Beating a half pound of almond flour in my stand mixer with fine sugar and eggs, I watched as the batter formed, slowly taking on a light and fluffy consistency. Adding more sugar and another egg, as well as butter, I continued on with the recipe, then mixed in the flour and salt and a little bit of Cointreau as a flavoring (the original recipe called for kirsch). The results the first time around were spectacular, with a cake tasting almost as rich and nutty as pure marzipan. Remembering reading something about temperatures in the body of the article, however, and noting that the cake was rather short, I revisited the text and noticed that the author stressed the importance of beating the batter in a bowl kept warm with a towel wrapped in hot water. The key here is in the temperature, as the cake contains no leveners such as baking powder. Trying it again, I baked the cake in a smaller pan and flavored it with aquavit. Delicious again. Still a little short. Perhaps that’s how it’s supposed to be.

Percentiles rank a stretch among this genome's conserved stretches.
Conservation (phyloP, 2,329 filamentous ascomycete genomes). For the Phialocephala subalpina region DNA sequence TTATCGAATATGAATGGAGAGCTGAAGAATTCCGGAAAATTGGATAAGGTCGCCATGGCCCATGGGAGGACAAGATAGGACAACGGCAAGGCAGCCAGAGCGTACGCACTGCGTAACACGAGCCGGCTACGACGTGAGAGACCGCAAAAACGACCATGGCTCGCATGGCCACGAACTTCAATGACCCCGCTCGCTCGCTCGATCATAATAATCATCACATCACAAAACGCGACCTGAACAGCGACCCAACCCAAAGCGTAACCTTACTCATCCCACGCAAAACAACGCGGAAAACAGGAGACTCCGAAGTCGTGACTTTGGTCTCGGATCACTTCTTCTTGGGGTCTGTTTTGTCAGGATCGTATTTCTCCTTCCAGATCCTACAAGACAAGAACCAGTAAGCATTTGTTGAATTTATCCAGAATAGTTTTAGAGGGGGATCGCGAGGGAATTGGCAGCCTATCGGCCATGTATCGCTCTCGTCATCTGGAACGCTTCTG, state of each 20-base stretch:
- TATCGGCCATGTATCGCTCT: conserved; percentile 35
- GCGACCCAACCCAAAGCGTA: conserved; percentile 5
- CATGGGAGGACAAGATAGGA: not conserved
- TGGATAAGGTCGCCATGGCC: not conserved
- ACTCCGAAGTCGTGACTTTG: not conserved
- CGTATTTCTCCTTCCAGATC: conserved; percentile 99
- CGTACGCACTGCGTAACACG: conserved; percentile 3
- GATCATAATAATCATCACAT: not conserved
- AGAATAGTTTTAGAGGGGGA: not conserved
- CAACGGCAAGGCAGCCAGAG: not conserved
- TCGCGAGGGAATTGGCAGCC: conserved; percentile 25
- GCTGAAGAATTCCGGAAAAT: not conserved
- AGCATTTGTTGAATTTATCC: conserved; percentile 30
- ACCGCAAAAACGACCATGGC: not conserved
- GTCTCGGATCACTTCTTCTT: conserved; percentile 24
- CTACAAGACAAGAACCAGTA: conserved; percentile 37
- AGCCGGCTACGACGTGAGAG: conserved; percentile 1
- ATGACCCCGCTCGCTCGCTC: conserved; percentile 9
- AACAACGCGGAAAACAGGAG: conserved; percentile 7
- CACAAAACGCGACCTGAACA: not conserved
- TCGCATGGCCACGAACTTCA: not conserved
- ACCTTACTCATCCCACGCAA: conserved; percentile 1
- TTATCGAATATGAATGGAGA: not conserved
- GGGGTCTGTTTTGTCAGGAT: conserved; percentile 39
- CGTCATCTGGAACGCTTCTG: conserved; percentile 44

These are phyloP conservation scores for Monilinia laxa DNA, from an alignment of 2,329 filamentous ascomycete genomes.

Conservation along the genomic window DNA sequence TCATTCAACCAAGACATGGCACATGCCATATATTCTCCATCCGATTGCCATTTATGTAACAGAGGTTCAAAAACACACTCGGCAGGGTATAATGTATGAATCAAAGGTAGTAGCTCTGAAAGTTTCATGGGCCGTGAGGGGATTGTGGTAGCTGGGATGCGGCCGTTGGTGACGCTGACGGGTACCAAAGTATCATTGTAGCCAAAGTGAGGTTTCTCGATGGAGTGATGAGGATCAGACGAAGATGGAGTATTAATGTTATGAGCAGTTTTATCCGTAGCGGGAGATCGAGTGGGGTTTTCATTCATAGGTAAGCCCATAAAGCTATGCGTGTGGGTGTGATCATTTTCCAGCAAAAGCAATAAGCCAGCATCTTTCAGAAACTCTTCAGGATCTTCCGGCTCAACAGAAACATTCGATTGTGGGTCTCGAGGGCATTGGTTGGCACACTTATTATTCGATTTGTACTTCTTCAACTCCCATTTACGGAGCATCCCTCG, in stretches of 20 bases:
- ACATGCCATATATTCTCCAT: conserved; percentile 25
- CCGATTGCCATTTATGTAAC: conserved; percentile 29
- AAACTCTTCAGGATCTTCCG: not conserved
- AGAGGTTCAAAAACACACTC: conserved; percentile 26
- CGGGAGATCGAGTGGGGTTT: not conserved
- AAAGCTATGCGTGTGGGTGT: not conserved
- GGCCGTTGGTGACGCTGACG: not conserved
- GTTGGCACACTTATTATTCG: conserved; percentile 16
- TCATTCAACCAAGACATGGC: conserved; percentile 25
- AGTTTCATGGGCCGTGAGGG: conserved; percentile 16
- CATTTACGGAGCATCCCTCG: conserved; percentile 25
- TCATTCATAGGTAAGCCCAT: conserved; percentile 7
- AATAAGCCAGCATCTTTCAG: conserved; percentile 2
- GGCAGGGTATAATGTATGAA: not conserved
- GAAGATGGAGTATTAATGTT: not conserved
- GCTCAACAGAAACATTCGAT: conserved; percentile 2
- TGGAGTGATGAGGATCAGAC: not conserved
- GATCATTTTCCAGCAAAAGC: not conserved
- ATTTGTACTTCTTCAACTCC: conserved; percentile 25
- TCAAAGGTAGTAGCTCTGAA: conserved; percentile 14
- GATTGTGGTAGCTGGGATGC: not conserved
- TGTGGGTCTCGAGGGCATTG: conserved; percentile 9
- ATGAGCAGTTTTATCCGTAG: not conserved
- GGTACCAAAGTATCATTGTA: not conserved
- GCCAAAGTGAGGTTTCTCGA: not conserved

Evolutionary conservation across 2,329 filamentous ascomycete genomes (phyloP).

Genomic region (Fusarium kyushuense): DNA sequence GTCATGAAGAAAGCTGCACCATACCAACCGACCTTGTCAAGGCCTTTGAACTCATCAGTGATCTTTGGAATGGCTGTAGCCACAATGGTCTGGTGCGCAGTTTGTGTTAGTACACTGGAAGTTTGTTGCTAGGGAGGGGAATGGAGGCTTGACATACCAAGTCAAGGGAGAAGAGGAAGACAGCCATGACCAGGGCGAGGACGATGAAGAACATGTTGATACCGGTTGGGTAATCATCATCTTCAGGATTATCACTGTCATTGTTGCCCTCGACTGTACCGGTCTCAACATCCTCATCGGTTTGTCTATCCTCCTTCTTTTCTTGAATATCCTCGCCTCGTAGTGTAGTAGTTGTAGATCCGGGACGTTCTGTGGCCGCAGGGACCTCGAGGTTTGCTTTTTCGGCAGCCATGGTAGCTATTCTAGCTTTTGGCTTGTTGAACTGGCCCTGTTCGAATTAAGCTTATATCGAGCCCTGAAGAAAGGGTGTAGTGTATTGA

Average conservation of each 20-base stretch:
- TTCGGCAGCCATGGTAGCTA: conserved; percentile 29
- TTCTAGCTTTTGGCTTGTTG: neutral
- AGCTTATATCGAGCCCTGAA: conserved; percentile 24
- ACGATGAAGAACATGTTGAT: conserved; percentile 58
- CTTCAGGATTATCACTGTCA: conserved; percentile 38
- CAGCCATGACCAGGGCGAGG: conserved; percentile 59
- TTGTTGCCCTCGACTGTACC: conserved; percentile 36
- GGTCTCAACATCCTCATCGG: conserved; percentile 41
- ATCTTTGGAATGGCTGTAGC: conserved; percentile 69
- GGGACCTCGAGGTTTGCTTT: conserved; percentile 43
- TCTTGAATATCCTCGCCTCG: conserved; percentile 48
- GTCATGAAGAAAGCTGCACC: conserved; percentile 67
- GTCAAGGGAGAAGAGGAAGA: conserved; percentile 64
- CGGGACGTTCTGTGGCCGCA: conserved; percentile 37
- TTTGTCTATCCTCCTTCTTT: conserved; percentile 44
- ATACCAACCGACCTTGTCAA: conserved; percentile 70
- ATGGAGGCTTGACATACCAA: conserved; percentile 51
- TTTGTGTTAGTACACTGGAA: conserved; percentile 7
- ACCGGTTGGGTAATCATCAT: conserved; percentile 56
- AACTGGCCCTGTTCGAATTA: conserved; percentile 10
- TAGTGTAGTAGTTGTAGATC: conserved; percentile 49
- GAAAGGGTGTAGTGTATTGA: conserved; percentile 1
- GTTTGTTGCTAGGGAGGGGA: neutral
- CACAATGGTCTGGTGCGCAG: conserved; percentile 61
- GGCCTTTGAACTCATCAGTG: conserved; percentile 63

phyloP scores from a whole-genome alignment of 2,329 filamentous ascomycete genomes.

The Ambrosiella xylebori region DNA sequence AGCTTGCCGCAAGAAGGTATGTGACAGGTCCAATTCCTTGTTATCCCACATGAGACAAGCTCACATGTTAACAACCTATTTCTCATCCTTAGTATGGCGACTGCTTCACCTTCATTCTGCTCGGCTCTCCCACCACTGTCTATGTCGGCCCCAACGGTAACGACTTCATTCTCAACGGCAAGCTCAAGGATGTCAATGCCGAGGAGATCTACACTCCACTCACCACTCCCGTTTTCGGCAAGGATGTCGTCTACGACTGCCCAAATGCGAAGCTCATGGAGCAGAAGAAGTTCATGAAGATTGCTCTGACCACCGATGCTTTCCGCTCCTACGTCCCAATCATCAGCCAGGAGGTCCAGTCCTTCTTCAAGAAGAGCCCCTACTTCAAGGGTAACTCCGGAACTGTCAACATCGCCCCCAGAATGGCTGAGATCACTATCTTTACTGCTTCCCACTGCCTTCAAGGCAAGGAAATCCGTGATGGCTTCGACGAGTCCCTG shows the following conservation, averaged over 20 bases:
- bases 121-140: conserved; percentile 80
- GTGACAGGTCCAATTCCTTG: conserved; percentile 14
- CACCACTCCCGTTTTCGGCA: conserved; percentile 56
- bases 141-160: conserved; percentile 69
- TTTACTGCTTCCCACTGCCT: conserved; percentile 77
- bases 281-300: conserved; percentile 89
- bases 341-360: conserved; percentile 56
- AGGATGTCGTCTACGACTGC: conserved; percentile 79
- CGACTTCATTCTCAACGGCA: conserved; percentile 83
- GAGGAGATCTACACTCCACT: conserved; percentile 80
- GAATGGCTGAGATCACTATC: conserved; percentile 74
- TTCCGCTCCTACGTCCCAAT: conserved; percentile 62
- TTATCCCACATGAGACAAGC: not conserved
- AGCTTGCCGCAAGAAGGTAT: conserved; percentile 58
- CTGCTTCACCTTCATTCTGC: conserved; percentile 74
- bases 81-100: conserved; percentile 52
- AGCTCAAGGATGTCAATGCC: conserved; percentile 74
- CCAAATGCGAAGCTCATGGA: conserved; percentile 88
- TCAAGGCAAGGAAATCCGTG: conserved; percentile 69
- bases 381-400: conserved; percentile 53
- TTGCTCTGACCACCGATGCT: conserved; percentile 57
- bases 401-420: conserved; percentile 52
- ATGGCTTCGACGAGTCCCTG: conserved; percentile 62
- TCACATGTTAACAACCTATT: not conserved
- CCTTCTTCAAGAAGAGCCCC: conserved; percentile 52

In any case, I offered the cake to my parents on a recent visit. I was off to an event and they had come to babysit. Normally I pay them in wine, but this time there was cake. The evening came and went, and at the end we said our goodbyes. Later, though, came the news.

We’ve had that cake, they excitedly announced. You’ve had that cake, they said, trying to trigger my taste memory back to the days at my grandparents’ cardamom-scented Ballard home. Could it be that I was on to something when digging into the Gourmet archives? I don’t know. It seems like such a longshot. Pain de gênes is, after all, a traditional cake. A traditional French cake, however, not a Norwegian one. And therein lies the key. My grandmother clung to the Norwegian cooking traditions when she immigrated; I remember no French items in the meals she prepared while I was growing up. Somehow, from somewhere, this one slipped into her culinary repertoire.

Could this recipe, published 57 years ago, been the one she used? All I can do is speculate. However, since so few of my late grandmother’s recipes remain to this day, I like to think it’s possible.

Cake from Gourmet May 1956

If you’re interested, the article is worth a read. I’ll leave it to the master to teach you how to prepare the recipe, which is available on page four of the article.

Published: Creating the Family Cookbook in Costco Connection

Family Cookbook Article in Costco Connection